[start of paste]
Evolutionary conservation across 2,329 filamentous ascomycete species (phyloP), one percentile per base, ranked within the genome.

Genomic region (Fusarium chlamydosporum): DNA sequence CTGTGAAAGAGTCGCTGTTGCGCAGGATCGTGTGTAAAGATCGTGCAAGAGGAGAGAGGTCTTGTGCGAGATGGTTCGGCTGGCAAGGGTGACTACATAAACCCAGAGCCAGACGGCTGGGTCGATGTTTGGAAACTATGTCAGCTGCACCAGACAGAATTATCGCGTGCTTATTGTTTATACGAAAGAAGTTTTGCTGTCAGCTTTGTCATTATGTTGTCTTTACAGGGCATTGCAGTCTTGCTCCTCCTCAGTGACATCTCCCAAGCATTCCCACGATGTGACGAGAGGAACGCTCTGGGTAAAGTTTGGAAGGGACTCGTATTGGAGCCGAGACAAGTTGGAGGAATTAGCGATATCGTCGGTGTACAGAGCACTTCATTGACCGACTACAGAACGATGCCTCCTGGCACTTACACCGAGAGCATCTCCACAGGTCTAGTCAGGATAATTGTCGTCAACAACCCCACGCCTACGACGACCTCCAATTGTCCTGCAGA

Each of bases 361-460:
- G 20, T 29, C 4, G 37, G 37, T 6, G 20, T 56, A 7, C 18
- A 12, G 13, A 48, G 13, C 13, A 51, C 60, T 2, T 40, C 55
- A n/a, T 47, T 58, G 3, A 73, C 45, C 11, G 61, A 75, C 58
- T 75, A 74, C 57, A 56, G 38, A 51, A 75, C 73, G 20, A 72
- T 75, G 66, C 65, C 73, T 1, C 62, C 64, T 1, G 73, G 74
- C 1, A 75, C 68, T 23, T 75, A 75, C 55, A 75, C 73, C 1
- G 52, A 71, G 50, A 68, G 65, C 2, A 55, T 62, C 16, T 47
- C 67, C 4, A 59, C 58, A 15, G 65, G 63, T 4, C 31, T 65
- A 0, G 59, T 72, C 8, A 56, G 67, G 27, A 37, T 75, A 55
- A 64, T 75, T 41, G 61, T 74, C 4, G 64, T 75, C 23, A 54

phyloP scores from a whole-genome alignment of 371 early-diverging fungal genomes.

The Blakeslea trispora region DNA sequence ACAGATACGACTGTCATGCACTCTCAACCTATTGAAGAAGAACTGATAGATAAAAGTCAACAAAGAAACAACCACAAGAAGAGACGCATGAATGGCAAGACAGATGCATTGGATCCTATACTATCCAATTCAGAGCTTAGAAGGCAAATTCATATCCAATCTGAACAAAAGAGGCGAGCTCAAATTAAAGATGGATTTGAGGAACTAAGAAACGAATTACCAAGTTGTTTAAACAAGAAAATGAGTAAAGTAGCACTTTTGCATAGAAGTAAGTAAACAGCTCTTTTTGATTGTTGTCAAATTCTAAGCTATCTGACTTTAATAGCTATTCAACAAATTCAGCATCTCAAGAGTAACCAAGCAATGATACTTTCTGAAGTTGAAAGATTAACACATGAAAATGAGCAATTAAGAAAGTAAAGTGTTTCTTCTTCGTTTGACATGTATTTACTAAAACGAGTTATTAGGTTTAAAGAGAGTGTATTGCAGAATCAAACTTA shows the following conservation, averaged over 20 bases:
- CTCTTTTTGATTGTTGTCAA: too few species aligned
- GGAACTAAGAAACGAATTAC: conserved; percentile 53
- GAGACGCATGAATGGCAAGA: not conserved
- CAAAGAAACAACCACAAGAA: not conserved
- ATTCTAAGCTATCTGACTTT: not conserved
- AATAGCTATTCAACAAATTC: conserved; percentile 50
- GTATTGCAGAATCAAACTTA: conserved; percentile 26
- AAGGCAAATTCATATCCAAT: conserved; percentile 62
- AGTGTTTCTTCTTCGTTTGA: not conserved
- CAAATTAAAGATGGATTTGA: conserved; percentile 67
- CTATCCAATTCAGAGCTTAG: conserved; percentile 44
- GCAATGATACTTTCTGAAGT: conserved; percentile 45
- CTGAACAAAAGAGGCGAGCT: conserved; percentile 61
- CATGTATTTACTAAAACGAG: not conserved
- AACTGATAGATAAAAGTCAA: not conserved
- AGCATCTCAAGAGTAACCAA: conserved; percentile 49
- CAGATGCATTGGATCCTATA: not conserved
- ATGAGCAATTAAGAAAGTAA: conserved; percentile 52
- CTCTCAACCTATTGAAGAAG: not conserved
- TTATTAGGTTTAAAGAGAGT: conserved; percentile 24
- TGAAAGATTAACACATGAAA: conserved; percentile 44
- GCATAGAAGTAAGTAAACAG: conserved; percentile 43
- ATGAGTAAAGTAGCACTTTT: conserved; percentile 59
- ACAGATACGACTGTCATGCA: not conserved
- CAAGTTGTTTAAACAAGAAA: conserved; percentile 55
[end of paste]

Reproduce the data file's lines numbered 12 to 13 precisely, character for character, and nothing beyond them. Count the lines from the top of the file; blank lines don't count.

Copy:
- A 0, G 59, T 72, C 8, A 56, G 67, G 27, A 37, T 75, A 55
- A 64, T 75, T 41, G 61, T 74, C 4, G 64, T 75, C 23, A 54